Last night’s GEDI seminar provided plenty of action and interaction, as we thought about various ways to engage the imaginations of 21st-Century learners, debated whether or not gaming might save the world (or condemn it once and for all), and concluded with an impressive round of Massively Multi-Player Thumb Wrestling guided by Jane McGonigal herself.
Our discussions focused first on the kinds of pedagogies and tools we might use to build in more play and gaming into class projects and experiences, and then shifted to a more meta-level inquiry about the challenges of motivation in the broader context of the costs and purposes of higher education (inspired by this especially nuanced reflection on Ortega y Gasset). I have drafted several posts in my head these last few weeks, but am still waiting for the mental space and clarity I need to produce something coherent enough to warrant spending pixels on it. (I just started Helen McDonald’s H is for Hawk yesterday, and imagine her observation that “the goshawk is like grace. It is rare and you never know when it will appear,” might apply to the muse as well.)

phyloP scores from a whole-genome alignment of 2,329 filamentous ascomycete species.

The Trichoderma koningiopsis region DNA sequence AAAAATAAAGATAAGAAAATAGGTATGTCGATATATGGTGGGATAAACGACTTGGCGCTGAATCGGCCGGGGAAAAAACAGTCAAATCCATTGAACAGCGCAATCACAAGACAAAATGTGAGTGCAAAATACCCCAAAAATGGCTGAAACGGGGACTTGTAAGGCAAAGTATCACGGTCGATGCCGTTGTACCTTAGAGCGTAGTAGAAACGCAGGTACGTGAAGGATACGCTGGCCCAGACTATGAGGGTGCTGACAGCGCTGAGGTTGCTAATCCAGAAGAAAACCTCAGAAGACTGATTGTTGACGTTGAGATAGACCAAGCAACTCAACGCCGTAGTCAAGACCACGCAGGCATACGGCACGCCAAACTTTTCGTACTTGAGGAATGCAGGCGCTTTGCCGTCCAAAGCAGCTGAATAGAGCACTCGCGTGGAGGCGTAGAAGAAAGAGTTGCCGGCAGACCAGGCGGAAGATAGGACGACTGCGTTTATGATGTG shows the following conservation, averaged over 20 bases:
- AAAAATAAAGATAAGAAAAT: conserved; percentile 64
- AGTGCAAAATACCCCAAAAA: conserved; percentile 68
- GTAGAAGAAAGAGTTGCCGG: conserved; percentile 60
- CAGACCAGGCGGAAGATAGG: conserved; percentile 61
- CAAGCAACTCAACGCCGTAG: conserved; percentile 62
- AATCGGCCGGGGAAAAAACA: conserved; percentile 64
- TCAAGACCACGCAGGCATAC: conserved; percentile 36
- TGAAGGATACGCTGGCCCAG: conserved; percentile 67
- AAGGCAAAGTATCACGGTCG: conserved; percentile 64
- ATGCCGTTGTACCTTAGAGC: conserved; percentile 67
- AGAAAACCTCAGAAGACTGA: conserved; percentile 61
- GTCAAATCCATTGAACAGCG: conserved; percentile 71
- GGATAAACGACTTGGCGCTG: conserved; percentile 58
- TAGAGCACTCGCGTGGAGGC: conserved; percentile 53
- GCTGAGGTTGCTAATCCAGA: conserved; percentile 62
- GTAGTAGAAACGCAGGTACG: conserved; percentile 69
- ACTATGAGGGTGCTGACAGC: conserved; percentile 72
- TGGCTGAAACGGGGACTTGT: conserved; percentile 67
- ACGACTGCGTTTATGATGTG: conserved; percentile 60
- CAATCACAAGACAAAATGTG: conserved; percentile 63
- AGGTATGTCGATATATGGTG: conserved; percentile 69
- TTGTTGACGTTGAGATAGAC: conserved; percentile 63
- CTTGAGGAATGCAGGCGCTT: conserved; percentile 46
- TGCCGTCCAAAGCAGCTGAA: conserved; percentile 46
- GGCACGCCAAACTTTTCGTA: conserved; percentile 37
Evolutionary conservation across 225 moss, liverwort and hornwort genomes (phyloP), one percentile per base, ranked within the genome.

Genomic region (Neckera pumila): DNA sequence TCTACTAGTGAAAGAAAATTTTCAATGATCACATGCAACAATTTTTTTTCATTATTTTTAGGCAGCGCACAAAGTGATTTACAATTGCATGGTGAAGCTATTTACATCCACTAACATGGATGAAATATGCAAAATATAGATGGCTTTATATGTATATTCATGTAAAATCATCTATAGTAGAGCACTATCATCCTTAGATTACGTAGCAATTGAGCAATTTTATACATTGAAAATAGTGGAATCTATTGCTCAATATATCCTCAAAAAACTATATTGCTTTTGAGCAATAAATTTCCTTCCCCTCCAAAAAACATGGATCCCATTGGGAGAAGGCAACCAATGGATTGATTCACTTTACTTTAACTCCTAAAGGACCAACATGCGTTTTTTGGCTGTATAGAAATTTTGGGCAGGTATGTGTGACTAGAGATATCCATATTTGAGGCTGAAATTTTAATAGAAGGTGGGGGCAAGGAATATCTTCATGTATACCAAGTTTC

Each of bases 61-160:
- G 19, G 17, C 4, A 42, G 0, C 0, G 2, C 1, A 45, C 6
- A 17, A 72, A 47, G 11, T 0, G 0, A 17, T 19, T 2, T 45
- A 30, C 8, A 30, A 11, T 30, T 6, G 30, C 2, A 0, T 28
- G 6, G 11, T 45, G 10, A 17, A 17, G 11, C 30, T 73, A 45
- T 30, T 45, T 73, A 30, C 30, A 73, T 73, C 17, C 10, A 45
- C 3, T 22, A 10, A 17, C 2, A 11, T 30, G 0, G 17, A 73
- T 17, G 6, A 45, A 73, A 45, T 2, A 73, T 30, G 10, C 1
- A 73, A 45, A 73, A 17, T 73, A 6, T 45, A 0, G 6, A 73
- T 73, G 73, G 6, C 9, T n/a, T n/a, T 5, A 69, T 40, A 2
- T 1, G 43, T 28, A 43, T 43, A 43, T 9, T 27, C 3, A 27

But as a preliminary step to producing something significant of my own, I need to give a shout out here to the author of Wide. Open. Learning, who assembled a wonderful array of resources and ideas about game-based learning. This is not an exhaustive list, but rather a thoughtfully curated synthesis of reflections, suggestions and resources. Whether you are a novice or expert, have just leveled up or never leveled up, this is a gem you will want to use and admire: game-based learning